The East Side includes the zip codes 48021, 48080, 48203, 48205, 48211, 48212, 48213, 48215, 48225, 48234 and 48236.
Upper East Side Neighborhoods
The Upper East Side consists of a mixture of residential and commercial neighborhoods. They include the Chandler Park district, home of the Detroit Public Library, and Krainz Woods, which housed many Motown singing groups. The Upper East Side is also home to Milwaukee Junction, the birthplace of the Model T.
List of Upper East Side Detroit Neighborhoods
East English Village
Highland Heights-Stevens' Sub.
La Salle College Park
Central East Side Neighborhoods
The Central East Side consists of three distinct neighborhoods: Eastern Market, Forest Park and Poletown East. Eastern Market dates back to the 1850s and is the country's largest historic public market district. Forest Park is prized for its low density of residents. Poletown East was named for its large influx of Polish immigrants.
List of Central East Side Detroit Neighborhoods
Lower East Side Neighborhoods
The Lower East Side is home to the 982-acre Belle Isle State Park in the Detroit River. Leading to the park is Rivertown, a neighborhood of upscale high-rise condominiums. The Lower East Side's Indian Village is well known for its homes built in the early 20th century by prominent architects.
List of Lower East Side Detroit Neighborhoods
East Jefferson Avenue
St. John Hospital
The East Side is an eclectic mixture of residential and commercial neighborhoods. It is also home to the Riverfront, with shops and restaurants popular among residents and tourists alike.
West Side Zip Codes
Detroit's West Side is home to some of the city's most iconic neighborhoods, including Palmer Park, Palmer Woods, Woodbridge, Sherwood Forest and University District. The area boasts dozens of historic residences, as well as commercial and residential buildings. Residents enjoy ready access to retail and restaurants, while also enjoying some of the most stunning homes in the city.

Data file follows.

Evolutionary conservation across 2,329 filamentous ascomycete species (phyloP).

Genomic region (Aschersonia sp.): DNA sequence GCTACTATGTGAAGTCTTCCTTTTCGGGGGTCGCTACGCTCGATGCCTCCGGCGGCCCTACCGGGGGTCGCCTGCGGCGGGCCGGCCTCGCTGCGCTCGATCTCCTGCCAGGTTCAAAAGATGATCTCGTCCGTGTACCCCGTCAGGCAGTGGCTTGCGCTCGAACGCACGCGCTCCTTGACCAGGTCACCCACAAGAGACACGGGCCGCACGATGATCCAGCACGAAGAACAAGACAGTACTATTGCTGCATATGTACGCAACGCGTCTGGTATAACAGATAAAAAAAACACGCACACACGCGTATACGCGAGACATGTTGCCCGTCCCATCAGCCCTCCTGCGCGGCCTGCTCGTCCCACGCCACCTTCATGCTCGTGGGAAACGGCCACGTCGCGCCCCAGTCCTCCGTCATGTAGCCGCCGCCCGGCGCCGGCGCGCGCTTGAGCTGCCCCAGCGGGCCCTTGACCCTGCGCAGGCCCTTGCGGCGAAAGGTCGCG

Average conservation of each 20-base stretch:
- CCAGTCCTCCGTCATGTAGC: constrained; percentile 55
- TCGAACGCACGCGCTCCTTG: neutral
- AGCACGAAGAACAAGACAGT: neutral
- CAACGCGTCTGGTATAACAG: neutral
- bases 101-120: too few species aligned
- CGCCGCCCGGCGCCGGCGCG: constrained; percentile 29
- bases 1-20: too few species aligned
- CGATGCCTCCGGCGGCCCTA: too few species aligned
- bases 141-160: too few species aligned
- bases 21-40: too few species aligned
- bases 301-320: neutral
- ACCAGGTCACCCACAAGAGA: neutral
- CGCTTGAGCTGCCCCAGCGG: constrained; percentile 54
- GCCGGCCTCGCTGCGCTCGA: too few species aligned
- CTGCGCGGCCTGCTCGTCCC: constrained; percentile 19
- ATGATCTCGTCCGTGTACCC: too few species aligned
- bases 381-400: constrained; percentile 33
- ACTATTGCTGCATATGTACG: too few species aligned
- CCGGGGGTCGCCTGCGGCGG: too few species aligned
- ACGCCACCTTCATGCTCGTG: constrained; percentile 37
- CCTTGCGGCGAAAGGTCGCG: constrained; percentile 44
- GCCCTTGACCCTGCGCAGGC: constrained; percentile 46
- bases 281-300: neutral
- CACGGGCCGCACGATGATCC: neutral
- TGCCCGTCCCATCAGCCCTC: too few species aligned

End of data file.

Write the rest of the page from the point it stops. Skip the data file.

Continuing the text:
West Side is bordered by East 8 Mile Road on the north, the North End and New Center distrits to the east, and Southwest Detroit district to the south.
The West Side was originally settled by the French and English in the 18th century, but it didn't become very accessible until the advent of the automobile in the late 19th century. The area's neighborhoods became residential communities for the increasing number of automotive workers. The industry brought new wealth to the city, spurring its residents to create new neighborhoods beyond the downtown area.
Today, the West Side district offers an energetic fusion of old and new. From its riverfront to its thriving arts community and nightlife, the West Side provides residents and visitors alike with a multitude of attractions and activities.
The West Side includes zip codes 48150, 48152, 48154, 48167, 48168, 48170, 48180, 48187, 48197, 48198, 48219, and 48377.
Upper West Side Neighborhoods
The Upper West Side offers a multitude of architectural styles. The Rosedale Park neighborhood alone features English Tudor revival, Arts and Crafts, Bungalow, Colonial Revival, Dutch Colonial American Foursquare and Prairie. Many were constructed between the early 1900s through 1940s. Upper West Side neighborhoods include the following.
List of Upper West Side Detroit Neighborhoods
Eight Mile Wyoming
Grandmont # 1
Grandmont - Rosedale
Central West Side Neighborhoods